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FTC Cuts Down Plastic Lumber Recycled Content Claims

Nathan S. Cardon
Tracy P. Marshall
Sheila A. Millar
Jean-Cyril Walker
Keller and Heckman LLP - Washington Office

June 26, 2014

Previously published on June 20, 2014

For the second time in five months, the Federal Trade Commission (FTC) has announced a settlement of allegedly deceptive recycled content claims for plastic lumber.

In its administrative complaint, the FTC claimed that American Plastic Lumber (APL) used deceptive and unfair marketing practices by stating and implying the company’s products were almost completely made from 100% post-consumer product. Express claims included claims that the plastic lumber was made of high density polyethylene (HDPE) from recycled milk jugs and that the lumber contained over 90% recycled plastic by weight. In reality, the FTC found that the corporation’s products averaged less than 79 percent recycled content. The Commission further found that 8 percent of APL's products contained no post-consumer content and almost 7 percent of the products only contained 15 percent post-consumer content.

Under the terms of the settlement, APL is prohibited from making environmental claims about the recycled content of its products unless it can substantiate the claims using reliable scientific evidence. Further, the settlement requires APL to make its marketing materials available to the FTC for the next five years. The order will expire in 20 years. The terms are similar to those reached in connection with the FTC’s earlier challenge to recycled content claims for plastic lumber involving N.E.W. Plastics Corporation, which was settled in February 2014.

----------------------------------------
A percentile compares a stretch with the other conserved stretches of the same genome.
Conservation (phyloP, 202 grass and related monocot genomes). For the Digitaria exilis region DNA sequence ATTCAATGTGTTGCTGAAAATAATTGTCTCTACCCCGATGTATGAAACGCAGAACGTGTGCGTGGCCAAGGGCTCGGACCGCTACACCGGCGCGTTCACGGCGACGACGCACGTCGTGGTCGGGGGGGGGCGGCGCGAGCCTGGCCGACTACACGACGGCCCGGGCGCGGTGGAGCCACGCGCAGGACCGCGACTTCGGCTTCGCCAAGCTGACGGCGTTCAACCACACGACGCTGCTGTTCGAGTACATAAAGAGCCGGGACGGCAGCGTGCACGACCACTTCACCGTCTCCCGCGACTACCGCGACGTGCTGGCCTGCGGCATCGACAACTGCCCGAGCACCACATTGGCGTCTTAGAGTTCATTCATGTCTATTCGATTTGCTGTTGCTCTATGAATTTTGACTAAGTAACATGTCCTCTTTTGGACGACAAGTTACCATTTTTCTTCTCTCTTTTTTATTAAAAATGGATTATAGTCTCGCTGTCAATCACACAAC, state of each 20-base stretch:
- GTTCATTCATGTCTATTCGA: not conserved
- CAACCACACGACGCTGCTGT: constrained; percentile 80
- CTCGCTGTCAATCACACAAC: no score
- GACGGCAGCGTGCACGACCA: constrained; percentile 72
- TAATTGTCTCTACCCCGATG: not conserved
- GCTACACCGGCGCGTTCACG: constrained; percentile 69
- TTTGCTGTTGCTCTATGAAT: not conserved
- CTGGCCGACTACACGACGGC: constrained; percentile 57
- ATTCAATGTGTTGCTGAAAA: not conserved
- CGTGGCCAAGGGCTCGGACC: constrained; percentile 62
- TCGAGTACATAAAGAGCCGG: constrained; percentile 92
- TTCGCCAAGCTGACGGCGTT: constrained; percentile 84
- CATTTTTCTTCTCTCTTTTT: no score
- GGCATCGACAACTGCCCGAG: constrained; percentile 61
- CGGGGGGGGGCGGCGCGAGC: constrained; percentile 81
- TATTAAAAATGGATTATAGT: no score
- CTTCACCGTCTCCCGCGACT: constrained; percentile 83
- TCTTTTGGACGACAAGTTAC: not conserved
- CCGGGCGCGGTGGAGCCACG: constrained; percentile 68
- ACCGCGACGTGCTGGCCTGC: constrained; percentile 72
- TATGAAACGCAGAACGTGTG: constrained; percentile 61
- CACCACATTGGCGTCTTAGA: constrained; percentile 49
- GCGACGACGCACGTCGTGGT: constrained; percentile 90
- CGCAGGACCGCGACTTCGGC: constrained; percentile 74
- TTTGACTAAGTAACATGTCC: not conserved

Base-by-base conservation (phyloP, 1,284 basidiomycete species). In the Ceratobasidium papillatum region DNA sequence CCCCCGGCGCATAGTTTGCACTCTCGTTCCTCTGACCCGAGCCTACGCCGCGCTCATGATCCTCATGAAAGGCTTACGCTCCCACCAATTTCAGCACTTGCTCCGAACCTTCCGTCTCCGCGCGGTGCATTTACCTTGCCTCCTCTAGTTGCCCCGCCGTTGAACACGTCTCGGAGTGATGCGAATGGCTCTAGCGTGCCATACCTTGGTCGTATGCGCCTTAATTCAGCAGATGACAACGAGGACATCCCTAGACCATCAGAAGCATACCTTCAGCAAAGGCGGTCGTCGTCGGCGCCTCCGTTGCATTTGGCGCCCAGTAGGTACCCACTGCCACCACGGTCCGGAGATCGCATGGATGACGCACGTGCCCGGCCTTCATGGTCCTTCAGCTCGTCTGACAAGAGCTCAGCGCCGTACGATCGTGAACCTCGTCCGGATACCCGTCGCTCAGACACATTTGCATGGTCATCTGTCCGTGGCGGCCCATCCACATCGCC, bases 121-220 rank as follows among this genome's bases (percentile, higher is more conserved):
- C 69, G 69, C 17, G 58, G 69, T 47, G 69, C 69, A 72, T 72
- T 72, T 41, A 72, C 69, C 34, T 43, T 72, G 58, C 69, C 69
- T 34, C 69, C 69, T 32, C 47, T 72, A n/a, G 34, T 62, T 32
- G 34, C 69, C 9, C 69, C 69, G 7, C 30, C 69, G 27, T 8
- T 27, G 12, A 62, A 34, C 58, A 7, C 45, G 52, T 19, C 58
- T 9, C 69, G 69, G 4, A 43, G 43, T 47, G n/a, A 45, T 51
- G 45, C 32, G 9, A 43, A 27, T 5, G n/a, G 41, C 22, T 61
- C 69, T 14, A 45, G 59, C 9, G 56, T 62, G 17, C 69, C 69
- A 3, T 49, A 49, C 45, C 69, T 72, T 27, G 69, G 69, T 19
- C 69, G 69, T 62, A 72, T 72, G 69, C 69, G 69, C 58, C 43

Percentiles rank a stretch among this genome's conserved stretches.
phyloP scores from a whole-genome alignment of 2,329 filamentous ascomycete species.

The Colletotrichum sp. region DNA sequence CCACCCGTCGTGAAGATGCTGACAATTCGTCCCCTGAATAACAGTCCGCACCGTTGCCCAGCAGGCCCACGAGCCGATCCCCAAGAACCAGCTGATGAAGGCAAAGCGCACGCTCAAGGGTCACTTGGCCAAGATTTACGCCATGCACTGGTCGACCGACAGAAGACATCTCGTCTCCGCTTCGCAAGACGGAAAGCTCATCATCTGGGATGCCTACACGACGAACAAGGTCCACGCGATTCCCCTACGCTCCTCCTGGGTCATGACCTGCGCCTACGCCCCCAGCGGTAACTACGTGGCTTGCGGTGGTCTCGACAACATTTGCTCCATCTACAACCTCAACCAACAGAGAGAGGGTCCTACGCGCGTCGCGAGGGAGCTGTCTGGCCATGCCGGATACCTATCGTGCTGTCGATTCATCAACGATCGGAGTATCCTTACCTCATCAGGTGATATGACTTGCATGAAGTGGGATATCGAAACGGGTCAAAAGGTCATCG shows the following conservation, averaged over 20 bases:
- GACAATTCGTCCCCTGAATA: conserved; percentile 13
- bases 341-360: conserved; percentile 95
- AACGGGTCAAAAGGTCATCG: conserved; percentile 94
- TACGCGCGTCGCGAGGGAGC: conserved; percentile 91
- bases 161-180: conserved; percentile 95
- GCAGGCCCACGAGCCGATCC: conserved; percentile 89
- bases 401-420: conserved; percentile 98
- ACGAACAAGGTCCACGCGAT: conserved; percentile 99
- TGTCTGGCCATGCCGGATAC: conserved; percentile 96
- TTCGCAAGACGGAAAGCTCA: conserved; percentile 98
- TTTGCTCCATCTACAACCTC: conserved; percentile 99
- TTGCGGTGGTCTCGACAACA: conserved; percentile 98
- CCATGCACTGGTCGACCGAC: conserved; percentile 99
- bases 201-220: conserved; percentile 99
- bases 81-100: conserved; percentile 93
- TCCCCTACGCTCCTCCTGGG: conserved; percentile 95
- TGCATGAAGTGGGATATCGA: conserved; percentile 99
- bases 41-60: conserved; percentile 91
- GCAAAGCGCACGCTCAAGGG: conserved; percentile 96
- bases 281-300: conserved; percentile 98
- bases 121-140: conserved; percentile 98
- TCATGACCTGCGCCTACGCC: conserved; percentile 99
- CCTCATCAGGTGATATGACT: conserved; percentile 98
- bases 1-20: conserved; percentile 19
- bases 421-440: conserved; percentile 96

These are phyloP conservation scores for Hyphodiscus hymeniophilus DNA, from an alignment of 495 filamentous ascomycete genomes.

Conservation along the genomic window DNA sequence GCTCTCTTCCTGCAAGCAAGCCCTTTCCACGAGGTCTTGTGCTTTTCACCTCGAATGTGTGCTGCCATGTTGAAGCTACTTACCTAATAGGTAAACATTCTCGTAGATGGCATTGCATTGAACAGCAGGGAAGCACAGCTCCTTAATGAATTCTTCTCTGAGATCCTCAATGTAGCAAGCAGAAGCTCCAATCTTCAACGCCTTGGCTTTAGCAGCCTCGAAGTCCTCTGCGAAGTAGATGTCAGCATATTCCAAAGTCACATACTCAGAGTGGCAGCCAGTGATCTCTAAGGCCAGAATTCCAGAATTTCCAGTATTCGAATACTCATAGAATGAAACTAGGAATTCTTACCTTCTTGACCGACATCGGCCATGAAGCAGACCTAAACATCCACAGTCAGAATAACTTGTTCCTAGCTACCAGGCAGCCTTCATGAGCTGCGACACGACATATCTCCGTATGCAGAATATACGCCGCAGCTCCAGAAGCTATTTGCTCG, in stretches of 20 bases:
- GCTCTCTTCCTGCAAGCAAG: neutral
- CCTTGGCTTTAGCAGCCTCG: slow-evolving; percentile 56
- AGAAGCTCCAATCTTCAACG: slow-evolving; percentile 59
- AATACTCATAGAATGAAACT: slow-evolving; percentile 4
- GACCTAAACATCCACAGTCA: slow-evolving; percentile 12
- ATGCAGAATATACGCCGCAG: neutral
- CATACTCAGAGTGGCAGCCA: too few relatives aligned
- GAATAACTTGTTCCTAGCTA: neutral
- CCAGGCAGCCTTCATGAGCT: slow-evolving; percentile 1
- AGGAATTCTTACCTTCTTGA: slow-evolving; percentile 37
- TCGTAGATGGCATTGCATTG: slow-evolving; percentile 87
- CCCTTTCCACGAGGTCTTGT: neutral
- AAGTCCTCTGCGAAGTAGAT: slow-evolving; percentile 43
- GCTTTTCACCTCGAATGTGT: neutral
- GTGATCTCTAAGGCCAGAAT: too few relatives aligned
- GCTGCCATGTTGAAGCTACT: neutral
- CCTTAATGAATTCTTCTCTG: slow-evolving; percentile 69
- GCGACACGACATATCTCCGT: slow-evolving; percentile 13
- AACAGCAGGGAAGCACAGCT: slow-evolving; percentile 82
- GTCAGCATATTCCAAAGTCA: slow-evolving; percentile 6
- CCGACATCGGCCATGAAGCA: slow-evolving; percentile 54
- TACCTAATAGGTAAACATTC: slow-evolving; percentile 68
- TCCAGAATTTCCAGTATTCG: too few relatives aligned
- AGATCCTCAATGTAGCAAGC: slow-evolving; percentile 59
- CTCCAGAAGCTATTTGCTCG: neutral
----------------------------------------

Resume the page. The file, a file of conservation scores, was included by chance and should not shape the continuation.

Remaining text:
The Director of the FTC’s Bureau of Consumer Protection urged businesses to review FTC’s Green Guides to better understand what “green” claims companies can make without violating Section 5 of the FTC Act. While prior FTC actions focused on environmental claims for plastic products have targeted degradable claims, these two back to back actions on recycled content claims may signal a new focus on such claims more generally. When it comes to recycled content claims, the rules are clear. If your product is not made almost entirely from recycled materials, the amount or percentage of recycled content should be disclosed, and the disclosure must accurately reflect the amount likely to be found in the advertised products.


The views expressed in this document are solely the views of the author and not Martindale-Hubbell. This document is intended for informational purposes only and is not legal advice or a substitute for consultation with a licensed legal professional in a particular case or circumstance.

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